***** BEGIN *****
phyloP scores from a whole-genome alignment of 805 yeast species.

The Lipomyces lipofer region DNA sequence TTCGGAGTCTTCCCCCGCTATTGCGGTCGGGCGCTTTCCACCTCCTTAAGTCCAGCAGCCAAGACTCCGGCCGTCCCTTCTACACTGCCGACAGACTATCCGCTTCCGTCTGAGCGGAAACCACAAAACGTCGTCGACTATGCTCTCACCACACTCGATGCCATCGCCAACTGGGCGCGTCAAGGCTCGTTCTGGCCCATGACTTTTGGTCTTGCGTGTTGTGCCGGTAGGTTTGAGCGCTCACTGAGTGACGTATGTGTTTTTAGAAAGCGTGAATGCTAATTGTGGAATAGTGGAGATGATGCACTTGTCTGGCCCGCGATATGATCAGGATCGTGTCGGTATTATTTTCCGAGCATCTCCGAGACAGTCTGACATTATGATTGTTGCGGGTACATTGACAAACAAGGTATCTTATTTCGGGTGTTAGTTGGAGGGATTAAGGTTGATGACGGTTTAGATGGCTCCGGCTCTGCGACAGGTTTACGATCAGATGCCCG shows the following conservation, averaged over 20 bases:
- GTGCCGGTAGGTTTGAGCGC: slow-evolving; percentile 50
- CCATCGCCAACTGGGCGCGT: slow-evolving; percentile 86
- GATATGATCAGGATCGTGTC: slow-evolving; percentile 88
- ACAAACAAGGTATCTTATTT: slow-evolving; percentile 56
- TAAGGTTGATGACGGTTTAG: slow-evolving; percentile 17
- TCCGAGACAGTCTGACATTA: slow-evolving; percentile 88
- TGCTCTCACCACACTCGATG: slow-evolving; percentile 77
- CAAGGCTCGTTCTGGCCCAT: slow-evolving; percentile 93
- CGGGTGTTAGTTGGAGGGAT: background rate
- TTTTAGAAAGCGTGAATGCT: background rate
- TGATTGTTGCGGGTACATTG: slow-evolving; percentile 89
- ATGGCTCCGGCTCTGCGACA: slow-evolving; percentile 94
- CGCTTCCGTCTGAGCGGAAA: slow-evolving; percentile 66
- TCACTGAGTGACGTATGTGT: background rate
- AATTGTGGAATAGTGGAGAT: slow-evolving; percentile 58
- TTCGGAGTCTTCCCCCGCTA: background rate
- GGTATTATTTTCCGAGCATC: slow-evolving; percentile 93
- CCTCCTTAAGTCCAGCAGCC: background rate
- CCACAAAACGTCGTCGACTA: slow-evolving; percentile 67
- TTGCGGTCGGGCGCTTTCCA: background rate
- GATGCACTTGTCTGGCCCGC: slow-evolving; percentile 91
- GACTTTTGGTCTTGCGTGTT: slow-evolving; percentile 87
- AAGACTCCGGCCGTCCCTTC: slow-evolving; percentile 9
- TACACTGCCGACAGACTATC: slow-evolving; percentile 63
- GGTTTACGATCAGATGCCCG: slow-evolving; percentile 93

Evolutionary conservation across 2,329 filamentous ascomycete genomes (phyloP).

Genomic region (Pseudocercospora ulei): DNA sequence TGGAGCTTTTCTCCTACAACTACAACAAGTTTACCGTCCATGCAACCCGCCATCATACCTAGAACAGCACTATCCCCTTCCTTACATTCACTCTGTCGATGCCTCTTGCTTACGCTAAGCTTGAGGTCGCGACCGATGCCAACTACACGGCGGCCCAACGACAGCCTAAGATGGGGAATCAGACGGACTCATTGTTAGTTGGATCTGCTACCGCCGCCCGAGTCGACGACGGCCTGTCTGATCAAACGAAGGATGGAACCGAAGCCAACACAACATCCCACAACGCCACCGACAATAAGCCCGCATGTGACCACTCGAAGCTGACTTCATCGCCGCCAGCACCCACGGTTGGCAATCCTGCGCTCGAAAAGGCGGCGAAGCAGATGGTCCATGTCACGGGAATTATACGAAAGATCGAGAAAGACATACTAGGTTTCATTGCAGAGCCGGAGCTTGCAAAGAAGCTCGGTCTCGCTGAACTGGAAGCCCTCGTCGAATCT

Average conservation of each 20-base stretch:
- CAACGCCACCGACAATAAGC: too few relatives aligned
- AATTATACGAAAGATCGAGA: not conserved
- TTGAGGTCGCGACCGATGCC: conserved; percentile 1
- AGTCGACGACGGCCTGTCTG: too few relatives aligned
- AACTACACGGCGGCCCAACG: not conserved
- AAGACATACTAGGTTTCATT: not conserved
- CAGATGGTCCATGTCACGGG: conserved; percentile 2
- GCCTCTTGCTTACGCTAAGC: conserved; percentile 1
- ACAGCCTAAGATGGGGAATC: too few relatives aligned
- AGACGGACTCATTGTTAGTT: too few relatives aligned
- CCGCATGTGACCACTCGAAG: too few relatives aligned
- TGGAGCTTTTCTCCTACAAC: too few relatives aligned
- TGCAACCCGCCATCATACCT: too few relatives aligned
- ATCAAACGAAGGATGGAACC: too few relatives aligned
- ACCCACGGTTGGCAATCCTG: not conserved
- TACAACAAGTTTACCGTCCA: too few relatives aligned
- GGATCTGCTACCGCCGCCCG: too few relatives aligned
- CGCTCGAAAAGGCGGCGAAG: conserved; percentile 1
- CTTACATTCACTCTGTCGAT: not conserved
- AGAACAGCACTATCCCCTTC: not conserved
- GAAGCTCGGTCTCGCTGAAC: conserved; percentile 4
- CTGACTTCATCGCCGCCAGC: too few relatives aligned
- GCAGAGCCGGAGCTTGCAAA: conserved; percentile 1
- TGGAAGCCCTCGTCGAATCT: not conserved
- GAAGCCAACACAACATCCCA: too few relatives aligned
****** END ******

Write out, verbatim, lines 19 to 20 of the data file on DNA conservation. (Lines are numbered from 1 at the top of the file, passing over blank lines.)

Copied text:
- GGTATTATTTTCCGAGCATC: slow-evolving; percentile 93
- CCTCCTTAAGTCCAGCAGCC: background rate